In a previous article I talked about the need, when considering the runes, including readings, to not just consider each rune in and of itself, but also to consider the relationship between runes. Another very close relationship is:
Turning to the Anglo Saxon Rune Poem:
The mouth is the source of all language,a pillar of wisdom and a comfort to wise men,
a blessing and a joy to every knight.
The torch is known to every living man by its pale, bright flame;it always burns where princes sit within.
On their face, there appears to be no simple relationship between these two runes. However, consistently we see interpretations that indicate that the latter rune represents knowledge.1)http://runesecrets.com/rune-meanings/kenaz2)http://home.earthlink.net/~jordsvin/Runes/Rune%20Of%20The%20Month/Rune%206%20-%20Kenaz.htm
To me, the reason for this interpretation comes from the concept of the torch we see in the latter poem, and the “torch of knowledge.”
So we’ve got two runes that point to knowledge, one which talks about wisdom, and the other which talks about knowledge directly. What’s the relationship between the two?
For me, as I think of the mouth, I tend to think of declarative statements which we just know to be true. Examples include “The sky is blue.” This knowledge While certainly achievable through study, is more likely an experiential process. I tend to think of the former rune as the rune of “inspiration.” I go out side, I look up and say “oh the sky is blue.” Or I go outside, I am not wearing a jacket, and I say “It is cold outside.” The former rune is about inspiration.
On the other hand, as we consider the flame, and the torch, this is something that needs attention, and needs work. So I think of this knowledge as knowledge that is gained through study and hard work.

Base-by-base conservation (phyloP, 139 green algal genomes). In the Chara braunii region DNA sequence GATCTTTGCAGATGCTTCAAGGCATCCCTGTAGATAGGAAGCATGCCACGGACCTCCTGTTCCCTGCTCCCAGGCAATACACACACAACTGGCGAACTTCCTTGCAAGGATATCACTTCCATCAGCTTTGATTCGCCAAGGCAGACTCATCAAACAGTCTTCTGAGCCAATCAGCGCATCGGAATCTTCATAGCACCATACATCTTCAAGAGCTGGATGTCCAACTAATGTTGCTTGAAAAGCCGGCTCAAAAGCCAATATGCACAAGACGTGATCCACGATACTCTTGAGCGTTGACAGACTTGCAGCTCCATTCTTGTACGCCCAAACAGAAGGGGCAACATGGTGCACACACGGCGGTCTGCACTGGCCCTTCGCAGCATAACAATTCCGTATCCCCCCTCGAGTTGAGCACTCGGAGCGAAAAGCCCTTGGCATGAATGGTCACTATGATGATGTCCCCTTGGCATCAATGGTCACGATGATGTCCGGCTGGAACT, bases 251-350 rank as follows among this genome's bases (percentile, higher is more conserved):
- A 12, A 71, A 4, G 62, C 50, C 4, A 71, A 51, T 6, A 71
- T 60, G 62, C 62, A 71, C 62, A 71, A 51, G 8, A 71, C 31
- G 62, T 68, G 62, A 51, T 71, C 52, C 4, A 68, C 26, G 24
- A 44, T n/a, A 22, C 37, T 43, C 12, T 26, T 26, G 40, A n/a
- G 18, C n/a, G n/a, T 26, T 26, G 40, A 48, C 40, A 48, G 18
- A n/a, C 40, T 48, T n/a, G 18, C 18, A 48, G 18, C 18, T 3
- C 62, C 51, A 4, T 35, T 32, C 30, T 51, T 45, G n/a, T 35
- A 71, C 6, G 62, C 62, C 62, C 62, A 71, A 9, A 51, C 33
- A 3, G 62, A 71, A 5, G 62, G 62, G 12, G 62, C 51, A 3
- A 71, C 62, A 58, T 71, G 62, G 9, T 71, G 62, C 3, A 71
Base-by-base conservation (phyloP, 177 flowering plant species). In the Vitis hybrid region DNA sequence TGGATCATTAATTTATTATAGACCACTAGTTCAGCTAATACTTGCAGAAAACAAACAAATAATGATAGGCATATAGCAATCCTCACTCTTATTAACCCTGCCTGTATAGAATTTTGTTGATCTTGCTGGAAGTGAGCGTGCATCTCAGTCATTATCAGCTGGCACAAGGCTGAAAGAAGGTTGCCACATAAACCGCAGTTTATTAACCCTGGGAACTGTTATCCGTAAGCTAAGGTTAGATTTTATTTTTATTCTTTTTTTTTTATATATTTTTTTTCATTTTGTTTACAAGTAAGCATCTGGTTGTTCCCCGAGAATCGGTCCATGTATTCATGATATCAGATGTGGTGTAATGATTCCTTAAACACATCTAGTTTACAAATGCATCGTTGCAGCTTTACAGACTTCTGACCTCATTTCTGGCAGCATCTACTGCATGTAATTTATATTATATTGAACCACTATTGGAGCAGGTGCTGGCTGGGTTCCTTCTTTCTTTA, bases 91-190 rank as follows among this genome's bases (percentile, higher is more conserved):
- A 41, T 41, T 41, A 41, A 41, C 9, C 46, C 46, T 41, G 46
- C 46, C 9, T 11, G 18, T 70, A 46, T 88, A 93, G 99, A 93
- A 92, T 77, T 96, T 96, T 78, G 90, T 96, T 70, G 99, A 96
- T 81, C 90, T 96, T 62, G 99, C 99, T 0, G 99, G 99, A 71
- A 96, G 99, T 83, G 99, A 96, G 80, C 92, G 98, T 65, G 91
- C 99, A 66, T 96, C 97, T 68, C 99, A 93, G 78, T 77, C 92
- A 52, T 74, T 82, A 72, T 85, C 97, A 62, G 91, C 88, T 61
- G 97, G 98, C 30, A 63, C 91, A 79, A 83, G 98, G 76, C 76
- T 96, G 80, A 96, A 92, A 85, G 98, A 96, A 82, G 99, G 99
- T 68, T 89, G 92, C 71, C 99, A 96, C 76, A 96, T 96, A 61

A colleague and I taught a class called “The philosopher and the mystic: Approaches to religion.” In many ways these two runes describe that relationship. The Mystic typically gains their belief structure based upon some form of ecstatic experience. The philosopher gains their belief through study and examination.
Now this isn’t to say that either of these is better than the other, they are just different. Either approach is valid, based upon the individual.
If we turn back to the rune poems, we can learn more as well.
One of the things about knowledge gained through a mystical experience is that ultimately, if we accept it, it can be quite comforting. Being in a position where you can say “The Gods have told me….” can serve as a comfort. Take the the Judeo-Christian Ten commandments, Moses’ acquisition of the Ten commandments was clearly an ecstatic process, where they weren’t there, and then suddenly he had them in his hands. For over two millennium billions of individuals have accepted these rules, without every asking why.
If we think of the torch, it provides light, and it provides warmth, I’m reminded of the concept of understanding through creating an illumination, something I did early on in my Heathen experience. Also this type of knowledge is much easier to share with other and have them understand, because you can take them through the same steps of understanding that you came to. This is unlike knowledge through an ecstatic experience, where its unlikely we can replicate that experience in someone else.
However, this knowledge does have another side to it. What if that torch is dropped, or the flame goes out of control? Then it becomes a fire, and burns down our house. As I think about this type of knowledge I think of it as a knowledge where we are tearing down our conceptions about something and rebuilding them based upon our study. This torch has a destructive (albeit also constructive) component to it that we don’t always see with inspirational knowledge.
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